"It's safe to come through," Compassion called. Fitz wondered if anyone was ever going to be allowed to finish a conversation.
The room of cases was exactly as they'd left it, grey faces staring lifelessly out at them, slack jaws hanging open to reveal dried up tongues and yellow teeth. Fitz shuttered.
"Not much time for hygiene when you're being kept in status," Benny commented, following his gaze.
"And yet The Doctor looked fresh as a daisy."
She shrugged. "He also had a bed."
The Time Lord stumbled against Fitz, a sound more appropriate to a wounded animal wrenching from his throat. Fitz put an arm around him, trying to tug him around so he wouldn't have to look, but The Doctor was shaking and panicked and Fitz couldn't keep hold of him. He ran to the first body, kicking and punching the glass fiercely, but his uncoordinated attacks didn't even crack it. He began to run from case to case, pressing his hands against the glass as if he could dig through it, forehead resting against the smooth surface. Compassion was examining the controls at a computer that Fitz had failed to notice on his first visit.
"Bit morbid," Benny said darkly.
"He's not going to be okay after this. This was a fucking horrible idea," Fitz choked, hunching his shoulders into his jacket.
Eventually, The Doctor made it to the central point of the room and fell to his knees in front of the young blond girl. Approaching, Fitz was fairly sure the Time Lord wasn't breathing. Tears hung on the eyelashes of his upturned face as he pressed his folded hands over his mouth like he was trying to hold something in.
"Doctor?" Fitz asked tentatively. Then, when there was no reaction, "Theta?"
"He killed her," The Doctor choked out from behind his hands. Fitz's nails bit into his palms.
"Time Lords did this," Compassion cut in distractedly. "Too much of a mess to clean up, I'd imagine."
Fitz wished with all his might that he'd hallucinated her words. The last thing The Doctor needed was that tidbit of information.
To Fitz's surprise this seemed to calm The Doctor a little. "Yes," he murmured, hands falling to rest against the glass. "He wouldn't be so cruel."
Fitz very much wanted to snap that yes, The Master would be that bloody cruel --had been, as a matter of fact-- but he knew from past experience that he wouldn't win.
"There's no way that they could be revived," Compassion said, and Fitz thought he detected a hint of gentleness in her voice.
"No, no. He might have programmed in safeguards that you wouldn't be able to see. I need to check." The Doctor scrambled awkwardly to his feet. "It's quite likely a mental link, something only he would know."
"And thus it can be taken as read that you will also know it," Fitz muttered under his breath. The Doctor nodded.
"You sure you should be hooking your brain up to more of his tech?" Benny asked.
The Doctor shrugged. "I don't have a choice, do I?"
"They're really, really dead," Compassion snapped irritably.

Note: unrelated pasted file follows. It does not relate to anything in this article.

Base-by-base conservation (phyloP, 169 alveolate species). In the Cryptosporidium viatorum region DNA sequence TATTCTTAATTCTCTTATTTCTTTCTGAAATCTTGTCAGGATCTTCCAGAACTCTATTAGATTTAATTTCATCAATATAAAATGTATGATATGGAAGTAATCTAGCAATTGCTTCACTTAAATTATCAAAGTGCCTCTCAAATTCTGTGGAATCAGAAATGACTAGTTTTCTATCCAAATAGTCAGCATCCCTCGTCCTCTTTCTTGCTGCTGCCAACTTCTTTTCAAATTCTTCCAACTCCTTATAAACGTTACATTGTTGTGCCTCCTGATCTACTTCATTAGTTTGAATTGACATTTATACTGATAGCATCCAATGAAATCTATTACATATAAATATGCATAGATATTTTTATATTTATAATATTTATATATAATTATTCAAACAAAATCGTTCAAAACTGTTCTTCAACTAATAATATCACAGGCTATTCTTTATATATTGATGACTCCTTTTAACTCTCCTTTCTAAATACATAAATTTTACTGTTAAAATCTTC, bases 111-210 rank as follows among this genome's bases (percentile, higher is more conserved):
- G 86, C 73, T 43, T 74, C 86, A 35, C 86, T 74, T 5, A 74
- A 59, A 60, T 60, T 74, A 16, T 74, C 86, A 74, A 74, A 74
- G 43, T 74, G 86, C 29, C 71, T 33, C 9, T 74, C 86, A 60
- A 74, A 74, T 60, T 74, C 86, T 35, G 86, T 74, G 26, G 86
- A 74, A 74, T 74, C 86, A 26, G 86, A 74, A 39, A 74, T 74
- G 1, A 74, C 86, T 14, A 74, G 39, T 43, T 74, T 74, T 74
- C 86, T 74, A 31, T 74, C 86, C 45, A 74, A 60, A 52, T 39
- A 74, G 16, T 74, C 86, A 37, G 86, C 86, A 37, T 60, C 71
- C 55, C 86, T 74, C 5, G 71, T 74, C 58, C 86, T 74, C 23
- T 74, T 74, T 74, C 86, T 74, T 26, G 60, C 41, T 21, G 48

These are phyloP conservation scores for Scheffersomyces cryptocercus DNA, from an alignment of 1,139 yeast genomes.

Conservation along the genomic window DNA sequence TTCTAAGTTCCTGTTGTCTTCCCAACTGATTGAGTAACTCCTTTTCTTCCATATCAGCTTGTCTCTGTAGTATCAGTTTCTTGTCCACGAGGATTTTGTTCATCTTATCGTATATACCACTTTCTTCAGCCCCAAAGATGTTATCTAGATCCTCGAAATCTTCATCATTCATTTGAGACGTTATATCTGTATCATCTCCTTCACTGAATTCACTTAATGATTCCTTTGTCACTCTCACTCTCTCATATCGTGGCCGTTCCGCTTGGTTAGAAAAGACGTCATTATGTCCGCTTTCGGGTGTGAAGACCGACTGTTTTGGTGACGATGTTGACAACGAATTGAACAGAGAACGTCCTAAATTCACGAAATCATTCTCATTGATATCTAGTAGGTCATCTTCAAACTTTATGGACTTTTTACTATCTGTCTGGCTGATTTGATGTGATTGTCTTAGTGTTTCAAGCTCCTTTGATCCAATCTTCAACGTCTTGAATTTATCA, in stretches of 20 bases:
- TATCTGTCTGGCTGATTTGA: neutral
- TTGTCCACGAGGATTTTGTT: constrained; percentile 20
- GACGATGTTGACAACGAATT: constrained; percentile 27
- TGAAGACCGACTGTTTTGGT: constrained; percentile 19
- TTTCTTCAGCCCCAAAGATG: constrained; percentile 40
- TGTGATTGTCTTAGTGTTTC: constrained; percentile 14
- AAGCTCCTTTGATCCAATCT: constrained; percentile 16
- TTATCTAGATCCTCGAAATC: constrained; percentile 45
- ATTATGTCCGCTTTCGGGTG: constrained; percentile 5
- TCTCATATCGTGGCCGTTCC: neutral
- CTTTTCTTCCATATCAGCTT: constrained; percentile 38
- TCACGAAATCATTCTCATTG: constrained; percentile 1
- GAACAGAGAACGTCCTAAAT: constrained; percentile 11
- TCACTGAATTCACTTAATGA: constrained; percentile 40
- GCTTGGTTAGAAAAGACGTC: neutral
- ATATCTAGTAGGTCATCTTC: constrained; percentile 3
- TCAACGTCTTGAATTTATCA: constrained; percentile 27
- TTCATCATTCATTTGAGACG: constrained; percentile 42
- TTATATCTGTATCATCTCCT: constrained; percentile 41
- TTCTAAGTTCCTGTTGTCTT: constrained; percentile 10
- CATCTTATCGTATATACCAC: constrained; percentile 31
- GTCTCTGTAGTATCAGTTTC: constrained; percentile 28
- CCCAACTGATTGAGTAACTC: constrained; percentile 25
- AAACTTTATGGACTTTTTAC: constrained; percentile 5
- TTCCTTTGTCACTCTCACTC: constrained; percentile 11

"And yet I still try to save them," The Doctor smiled. "Perhaps there is a lesson to be learned here."
Fitz groaned and made shushing motions at Compassion that she cheerfully ignored. "Do you ever take time to listen to yourself?"
The Doctor poked at a touch panel, arm shaking noticeably. "Yes. On occasion I even say something of some importance." He grinned. "Oh yes, there is a psychic interface. Come now, Master, share your secrets..."
The panel exploded. Fitz swore and leapt back, then rushed forward again as The Doctor fell to the ground. His face looked unharmed, for the most part, but his throat, chest and arms were peppered with shards of plastic and glass.
"I'm alright, I'm alright. Mind that, there might still be power running through those wires." He pushed Fitz away, hurrying over to the four main cases. "Come Ion/I. Please, please, I was almost in. You can't do this to me!" He through himself against the glass of the movie star look-alike. "Jack! Jack, come now. You're immortal, this is ridiculous. This is a Ijoke/I, and it needs to end."
Fitz stood frozen, hands out in front of him, as if trying to pull The Doctor to him or trying to hold him off. He didn't know which. Compassion watched dispassionately, kicking the fragments of the panel together into a little pile.
"Doctor!" Benny snapped. "That's enough. Calm down, you're hurting yourself."
"Donna," said The Doctor with such sudden calm that Fitz flinched.
"Sorry?" Benny frowned, and took a step closer.
The Doctor spun to face them. "There's one empty coffin. Donna. She's missing."
"If you say a word about zombies I will make sure you meet with an unfortunate accident." Compassion smiled sweetly at Fitz.
"Wasn't going to," he objected.
"She got away," The Doctor smiled. "Of course she did, lovely, brilliant Donna. We'll need to find her. I can take her home, she won't even recognize me. She'll have to be unconscious until we get to Earth, of course. Can't remember anything."
The Doctor's speech patterns were changing again. It was making Fitz nervous. Compassion was already shaking her head. "We're the only living things on the planet."
The Doctor bounced on his feet. Blood dripped down his forehead into his eyes and he swiped at it with a tattered shirtsleeve. Fitz winced.
"Christ, Doctor. Let us help you get the glass out of those cuts before you do more damage to yourself."
"Right," The Doctor strode toward the door. "Perhaps The Time Lords considered Donna too valuable to time to leave her here. Wouldn't surprise me, she's quite important to time. I'll be fine until we get out of the materialization barrier."